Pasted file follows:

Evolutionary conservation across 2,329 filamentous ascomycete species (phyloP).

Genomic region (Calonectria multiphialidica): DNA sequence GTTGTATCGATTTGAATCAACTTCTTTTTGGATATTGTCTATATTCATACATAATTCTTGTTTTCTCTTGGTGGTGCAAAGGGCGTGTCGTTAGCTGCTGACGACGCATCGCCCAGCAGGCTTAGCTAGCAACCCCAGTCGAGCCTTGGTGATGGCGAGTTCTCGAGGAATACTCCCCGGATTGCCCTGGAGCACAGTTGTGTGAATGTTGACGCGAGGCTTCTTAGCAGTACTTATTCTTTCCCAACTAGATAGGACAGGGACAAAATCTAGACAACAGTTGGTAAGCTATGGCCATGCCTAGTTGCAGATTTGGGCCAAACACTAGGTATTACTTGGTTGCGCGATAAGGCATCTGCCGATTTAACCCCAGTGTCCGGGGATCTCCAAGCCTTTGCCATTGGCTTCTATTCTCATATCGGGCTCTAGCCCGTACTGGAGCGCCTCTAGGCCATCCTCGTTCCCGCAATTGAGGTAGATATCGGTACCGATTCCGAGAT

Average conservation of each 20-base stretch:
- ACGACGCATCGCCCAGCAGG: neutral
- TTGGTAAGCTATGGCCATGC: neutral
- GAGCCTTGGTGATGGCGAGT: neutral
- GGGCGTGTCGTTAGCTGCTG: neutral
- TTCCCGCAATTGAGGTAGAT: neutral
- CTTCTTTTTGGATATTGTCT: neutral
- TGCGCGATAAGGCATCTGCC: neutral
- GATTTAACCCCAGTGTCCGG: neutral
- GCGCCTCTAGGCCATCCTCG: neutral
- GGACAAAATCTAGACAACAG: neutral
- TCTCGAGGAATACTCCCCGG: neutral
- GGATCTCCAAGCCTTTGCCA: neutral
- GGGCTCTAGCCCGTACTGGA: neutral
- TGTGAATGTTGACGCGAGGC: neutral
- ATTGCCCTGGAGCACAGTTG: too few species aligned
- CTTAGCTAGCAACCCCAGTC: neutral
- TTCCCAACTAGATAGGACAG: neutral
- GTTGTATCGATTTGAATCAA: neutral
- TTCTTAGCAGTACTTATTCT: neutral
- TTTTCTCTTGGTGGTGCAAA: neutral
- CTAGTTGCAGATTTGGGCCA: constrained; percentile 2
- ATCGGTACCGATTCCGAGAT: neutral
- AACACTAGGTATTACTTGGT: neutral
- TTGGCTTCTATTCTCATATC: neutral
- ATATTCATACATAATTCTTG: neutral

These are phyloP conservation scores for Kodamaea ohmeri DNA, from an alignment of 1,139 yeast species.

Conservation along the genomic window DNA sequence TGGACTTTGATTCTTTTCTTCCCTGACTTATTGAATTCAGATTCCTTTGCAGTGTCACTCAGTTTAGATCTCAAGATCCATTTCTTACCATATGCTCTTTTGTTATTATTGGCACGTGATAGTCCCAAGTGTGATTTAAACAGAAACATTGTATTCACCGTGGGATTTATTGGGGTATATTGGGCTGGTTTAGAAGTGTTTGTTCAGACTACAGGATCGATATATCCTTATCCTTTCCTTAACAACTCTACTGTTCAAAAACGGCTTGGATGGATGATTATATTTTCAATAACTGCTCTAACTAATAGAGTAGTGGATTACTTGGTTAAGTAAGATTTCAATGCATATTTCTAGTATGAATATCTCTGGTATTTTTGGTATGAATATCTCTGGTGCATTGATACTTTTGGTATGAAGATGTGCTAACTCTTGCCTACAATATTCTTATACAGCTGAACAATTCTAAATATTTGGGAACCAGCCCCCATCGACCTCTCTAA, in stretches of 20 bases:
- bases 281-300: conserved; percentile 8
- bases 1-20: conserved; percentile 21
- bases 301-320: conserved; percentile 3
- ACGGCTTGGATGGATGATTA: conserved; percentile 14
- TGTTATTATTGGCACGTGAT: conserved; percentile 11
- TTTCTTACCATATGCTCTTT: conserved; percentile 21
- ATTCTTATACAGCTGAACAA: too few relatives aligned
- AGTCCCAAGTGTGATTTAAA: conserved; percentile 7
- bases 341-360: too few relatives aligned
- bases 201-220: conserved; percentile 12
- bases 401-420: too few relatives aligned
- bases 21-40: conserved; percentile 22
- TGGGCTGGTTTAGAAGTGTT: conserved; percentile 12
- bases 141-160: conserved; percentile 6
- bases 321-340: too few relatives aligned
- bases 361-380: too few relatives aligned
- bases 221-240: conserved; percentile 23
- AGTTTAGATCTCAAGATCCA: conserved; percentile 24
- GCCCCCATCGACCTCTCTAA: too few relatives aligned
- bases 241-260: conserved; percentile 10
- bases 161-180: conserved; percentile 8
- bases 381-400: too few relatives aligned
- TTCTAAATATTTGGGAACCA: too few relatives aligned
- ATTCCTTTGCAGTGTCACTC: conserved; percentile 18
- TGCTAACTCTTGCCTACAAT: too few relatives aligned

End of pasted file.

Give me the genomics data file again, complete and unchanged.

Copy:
Evolutionary conservation across 2,329 filamentous ascomycete species (phyloP).

Genomic region (Calonectria multiphialidica): DNA sequence GTTGTATCGATTTGAATCAACTTCTTTTTGGATATTGTCTATATTCATACATAATTCTTGTTTTCTCTTGGTGGTGCAAAGGGCGTGTCGTTAGCTGCTGACGACGCATCGCCCAGCAGGCTTAGCTAGCAACCCCAGTCGAGCCTTGGTGATGGCGAGTTCTCGAGGAATACTCCCCGGATTGCCCTGGAGCACAGTTGTGTGAATGTTGACGCGAGGCTTCTTAGCAGTACTTATTCTTTCCCAACTAGATAGGACAGGGACAAAATCTAGACAACAGTTGGTAAGCTATGGCCATGCCTAGTTGCAGATTTGGGCCAAACACTAGGTATTACTTGGTTGCGCGATAAGGCATCTGCCGATTTAACCCCAGTGTCCGGGGATCTCCAAGCCTTTGCCATTGGCTTCTATTCTCATATCGGGCTCTAGCCCGTACTGGAGCGCCTCTAGGCCATCCTCGTTCCCGCAATTGAGGTAGATATCGGTACCGATTCCGAGAT

Average conservation of each 20-base stretch:
- ACGACGCATCGCCCAGCAGG: neutral
- TTGGTAAGCTATGGCCATGC: neutral
- GAGCCTTGGTGATGGCGAGT: neutral
- GGGCGTGTCGTTAGCTGCTG: neutral
- TTCCCGCAATTGAGGTAGAT: neutral
- CTTCTTTTTGGATATTGTCT: neutral
- TGCGCGATAAGGCATCTGCC: neutral
- GATTTAACCCCAGTGTCCGG: neutral
- GCGCCTCTAGGCCATCCTCG: neutral
- GGACAAAATCTAGACAACAG: neutral
- TCTCGAGGAATACTCCCCGG: neutral
- GGATCTCCAAGCCTTTGCCA: neutral
- GGGCTCTAGCCCGTACTGGA: neutral
- TGTGAATGTTGACGCGAGGC: neutral
- ATTGCCCTGGAGCACAGTTG: too few species aligned
- CTTAGCTAGCAACCCCAGTC: neutral
- TTCCCAACTAGATAGGACAG: neutral
- GTTGTATCGATTTGAATCAA: neutral
- TTCTTAGCAGTACTTATTCT: neutral
- TTTTCTCTTGGTGGTGCAAA: neutral
- CTAGTTGCAGATTTGGGCCA: constrained; percentile 2
- ATCGGTACCGATTCCGAGAT: neutral
- AACACTAGGTATTACTTGGT: neutral
- TTGGCTTCTATTCTCATATC: neutral
- ATATTCATACATAATTCTTG: neutral

These are phyloP conservation scores for Kodamaea ohmeri DNA, from an alignment of 1,139 yeast species.

Conservation along the genomic window DNA sequence TGGACTTTGATTCTTTTCTTCCCTGACTTATTGAATTCAGATTCCTTTGCAGTGTCACTCAGTTTAGATCTCAAGATCCATTTCTTACCATATGCTCTTTTGTTATTATTGGCACGTGATAGTCCCAAGTGTGATTTAAACAGAAACATTGTATTCACCGTGGGATTTATTGGGGTATATTGGGCTGGTTTAGAAGTGTTTGTTCAGACTACAGGATCGATATATCCTTATCCTTTCCTTAACAACTCTACTGTTCAAAAACGGCTTGGATGGATGATTATATTTTCAATAACTGCTCTAACTAATAGAGTAGTGGATTACTTGGTTAAGTAAGATTTCAATGCATATTTCTAGTATGAATATCTCTGGTATTTTTGGTATGAATATCTCTGGTGCATTGATACTTTTGGTATGAAGATGTGCTAACTCTTGCCTACAATATTCTTATACAGCTGAACAATTCTAAATATTTGGGAACCAGCCCCCATCGACCTCTCTAA, in stretches of 20 bases:
- bases 281-300: conserved; percentile 8
- bases 1-20: conserved; percentile 21
- bases 301-320: conserved; percentile 3
- ACGGCTTGGATGGATGATTA: conserved; percentile 14
- TGTTATTATTGGCACGTGAT: conserved; percentile 11
- TTTCTTACCATATGCTCTTT: conserved; percentile 21
- ATTCTTATACAGCTGAACAA: too few relatives aligned
- AGTCCCAAGTGTGATTTAAA: conserved; percentile 7
- bases 341-360: too few relatives aligned
- bases 201-220: conserved; percentile 12
- bases 401-420: too few relatives aligned
- bases 21-40: conserved; percentile 22
- TGGGCTGGTTTAGAAGTGTT: conserved; percentile 12
- bases 141-160: conserved; percentile 6
- bases 321-340: too few relatives aligned
- bases 361-380: too few relatives aligned
- bases 221-240: conserved; percentile 23
- AGTTTAGATCTCAAGATCCA: conserved; percentile 24
- GCCCCCATCGACCTCTCTAA: too few relatives aligned
- bases 241-260: conserved; percentile 10
- bases 161-180: conserved; percentile 8
- bases 381-400: too few relatives aligned
- TTCTAAATATTTGGGAACCA: too few relatives aligned
- ATTCCTTTGCAGTGTCACTC: conserved; percentile 18
- TGCTAACTCTTGCCTACAAT: too few relatives aligned